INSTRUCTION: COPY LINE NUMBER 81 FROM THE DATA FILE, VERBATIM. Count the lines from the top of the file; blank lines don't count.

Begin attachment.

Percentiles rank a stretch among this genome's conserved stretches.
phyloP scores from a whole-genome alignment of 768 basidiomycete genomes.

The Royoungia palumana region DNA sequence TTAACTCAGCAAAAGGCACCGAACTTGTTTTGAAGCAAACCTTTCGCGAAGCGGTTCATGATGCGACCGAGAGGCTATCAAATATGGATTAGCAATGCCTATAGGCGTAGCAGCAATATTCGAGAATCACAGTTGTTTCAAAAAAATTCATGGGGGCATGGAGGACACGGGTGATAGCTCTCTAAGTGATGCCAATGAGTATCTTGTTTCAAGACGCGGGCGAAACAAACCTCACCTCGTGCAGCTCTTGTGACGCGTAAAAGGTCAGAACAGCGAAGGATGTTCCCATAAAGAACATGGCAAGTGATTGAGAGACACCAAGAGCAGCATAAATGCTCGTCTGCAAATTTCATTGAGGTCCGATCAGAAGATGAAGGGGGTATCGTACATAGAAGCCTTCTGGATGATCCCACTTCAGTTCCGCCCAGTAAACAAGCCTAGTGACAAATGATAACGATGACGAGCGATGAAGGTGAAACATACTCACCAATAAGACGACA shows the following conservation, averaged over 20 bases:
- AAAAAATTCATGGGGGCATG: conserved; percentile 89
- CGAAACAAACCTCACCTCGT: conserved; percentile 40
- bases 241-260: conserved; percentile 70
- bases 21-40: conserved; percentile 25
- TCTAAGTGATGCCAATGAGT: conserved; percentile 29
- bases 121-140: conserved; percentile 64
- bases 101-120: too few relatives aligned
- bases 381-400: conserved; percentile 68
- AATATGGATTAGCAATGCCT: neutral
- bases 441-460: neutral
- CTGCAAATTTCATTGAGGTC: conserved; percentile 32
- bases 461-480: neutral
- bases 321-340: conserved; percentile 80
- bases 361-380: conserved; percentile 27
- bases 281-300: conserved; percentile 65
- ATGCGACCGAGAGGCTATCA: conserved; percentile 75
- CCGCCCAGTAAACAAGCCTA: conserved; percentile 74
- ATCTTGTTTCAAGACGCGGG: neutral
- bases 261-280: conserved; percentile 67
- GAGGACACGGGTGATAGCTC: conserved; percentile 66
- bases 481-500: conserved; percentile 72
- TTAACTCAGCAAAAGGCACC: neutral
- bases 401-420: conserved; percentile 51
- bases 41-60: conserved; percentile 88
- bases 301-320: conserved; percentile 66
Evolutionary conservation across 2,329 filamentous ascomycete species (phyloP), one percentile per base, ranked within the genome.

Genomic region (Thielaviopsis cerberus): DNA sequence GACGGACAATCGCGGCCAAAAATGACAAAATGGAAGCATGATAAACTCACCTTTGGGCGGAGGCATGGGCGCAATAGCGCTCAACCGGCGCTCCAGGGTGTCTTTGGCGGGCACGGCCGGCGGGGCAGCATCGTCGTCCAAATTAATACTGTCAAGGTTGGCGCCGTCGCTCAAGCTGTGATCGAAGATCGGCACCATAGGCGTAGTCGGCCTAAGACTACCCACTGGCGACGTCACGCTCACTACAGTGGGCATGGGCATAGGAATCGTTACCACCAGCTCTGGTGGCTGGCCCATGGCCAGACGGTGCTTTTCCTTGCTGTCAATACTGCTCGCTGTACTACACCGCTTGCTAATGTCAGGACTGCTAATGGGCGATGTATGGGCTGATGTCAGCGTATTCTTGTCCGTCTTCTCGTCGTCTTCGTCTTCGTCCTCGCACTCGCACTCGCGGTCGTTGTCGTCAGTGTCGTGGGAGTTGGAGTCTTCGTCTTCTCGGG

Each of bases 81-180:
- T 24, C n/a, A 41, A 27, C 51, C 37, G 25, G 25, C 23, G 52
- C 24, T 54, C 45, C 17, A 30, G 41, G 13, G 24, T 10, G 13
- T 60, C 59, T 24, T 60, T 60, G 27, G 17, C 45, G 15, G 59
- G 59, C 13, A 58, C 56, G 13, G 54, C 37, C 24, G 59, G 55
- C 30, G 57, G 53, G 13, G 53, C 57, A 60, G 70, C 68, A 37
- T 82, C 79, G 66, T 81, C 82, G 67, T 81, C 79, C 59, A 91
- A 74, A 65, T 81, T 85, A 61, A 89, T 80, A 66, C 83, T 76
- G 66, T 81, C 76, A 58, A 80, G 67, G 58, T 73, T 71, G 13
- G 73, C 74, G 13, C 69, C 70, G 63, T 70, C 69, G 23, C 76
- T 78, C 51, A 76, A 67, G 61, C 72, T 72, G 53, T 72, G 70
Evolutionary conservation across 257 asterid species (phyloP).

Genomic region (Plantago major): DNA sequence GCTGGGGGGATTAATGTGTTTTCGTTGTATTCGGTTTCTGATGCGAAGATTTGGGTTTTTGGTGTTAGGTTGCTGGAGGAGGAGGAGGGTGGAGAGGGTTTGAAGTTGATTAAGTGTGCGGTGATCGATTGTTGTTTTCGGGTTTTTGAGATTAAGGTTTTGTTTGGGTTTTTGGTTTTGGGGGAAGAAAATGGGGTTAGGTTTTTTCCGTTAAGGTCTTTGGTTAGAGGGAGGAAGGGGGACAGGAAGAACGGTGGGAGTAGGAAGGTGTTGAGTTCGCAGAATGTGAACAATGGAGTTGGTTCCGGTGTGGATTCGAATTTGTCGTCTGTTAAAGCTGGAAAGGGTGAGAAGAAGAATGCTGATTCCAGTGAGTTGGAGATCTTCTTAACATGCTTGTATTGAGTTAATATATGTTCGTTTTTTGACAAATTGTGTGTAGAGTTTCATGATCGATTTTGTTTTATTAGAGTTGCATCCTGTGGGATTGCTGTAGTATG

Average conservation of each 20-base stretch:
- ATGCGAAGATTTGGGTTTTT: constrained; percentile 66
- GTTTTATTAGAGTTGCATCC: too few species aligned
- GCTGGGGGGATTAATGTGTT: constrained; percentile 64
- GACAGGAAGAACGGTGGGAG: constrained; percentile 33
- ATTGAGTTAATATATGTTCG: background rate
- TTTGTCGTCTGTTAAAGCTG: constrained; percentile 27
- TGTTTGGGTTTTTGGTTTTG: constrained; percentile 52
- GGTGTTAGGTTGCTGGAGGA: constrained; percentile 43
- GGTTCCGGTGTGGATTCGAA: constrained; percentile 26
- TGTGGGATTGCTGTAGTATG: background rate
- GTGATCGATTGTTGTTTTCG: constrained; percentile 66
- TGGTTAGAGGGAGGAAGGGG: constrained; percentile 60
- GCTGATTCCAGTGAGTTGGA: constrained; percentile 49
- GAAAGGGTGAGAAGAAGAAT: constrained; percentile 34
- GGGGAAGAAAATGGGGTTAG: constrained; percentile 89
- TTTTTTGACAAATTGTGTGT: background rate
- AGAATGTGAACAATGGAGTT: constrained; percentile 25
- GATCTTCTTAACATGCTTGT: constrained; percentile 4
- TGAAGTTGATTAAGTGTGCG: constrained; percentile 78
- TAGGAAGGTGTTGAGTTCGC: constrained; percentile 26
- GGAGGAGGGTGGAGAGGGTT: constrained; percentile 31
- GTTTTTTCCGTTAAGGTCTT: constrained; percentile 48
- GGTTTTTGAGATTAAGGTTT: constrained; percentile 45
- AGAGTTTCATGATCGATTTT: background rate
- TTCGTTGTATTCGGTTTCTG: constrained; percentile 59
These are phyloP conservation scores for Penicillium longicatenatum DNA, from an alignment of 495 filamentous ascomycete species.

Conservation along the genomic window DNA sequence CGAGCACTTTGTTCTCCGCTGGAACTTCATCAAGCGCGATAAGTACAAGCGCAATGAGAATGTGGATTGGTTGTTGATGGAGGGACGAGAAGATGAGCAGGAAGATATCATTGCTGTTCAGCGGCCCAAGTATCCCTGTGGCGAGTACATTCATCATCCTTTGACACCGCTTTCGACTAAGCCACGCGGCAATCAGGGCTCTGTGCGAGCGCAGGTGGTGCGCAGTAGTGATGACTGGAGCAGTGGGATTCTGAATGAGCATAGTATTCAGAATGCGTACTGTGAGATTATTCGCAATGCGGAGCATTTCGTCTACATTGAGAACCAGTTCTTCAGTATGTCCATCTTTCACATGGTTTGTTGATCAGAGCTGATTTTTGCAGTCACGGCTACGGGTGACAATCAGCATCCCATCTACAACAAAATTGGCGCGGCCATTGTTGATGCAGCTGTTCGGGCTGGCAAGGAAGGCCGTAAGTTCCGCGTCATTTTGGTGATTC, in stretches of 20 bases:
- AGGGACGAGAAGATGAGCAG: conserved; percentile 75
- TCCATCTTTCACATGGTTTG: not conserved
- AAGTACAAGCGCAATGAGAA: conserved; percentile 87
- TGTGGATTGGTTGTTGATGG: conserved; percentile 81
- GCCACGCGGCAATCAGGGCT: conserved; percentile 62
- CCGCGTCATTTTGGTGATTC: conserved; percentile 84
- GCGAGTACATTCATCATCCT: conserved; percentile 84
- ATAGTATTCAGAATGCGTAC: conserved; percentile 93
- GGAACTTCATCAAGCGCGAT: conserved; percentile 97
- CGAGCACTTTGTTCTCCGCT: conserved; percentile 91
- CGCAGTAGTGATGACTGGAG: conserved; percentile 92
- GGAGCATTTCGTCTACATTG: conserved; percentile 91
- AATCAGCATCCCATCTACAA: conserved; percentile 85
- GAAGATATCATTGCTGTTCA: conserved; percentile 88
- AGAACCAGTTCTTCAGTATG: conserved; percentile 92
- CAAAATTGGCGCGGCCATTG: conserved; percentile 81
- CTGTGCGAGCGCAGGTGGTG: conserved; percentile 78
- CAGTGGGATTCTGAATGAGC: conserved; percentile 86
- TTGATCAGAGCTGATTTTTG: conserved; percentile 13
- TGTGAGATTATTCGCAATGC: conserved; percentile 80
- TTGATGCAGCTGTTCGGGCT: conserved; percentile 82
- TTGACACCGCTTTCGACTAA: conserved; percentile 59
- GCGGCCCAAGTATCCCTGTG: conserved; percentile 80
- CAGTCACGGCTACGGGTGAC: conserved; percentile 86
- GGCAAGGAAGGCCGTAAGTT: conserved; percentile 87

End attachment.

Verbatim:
- CGAGCACTTTGTTCTCCGCT: conserved; percentile 91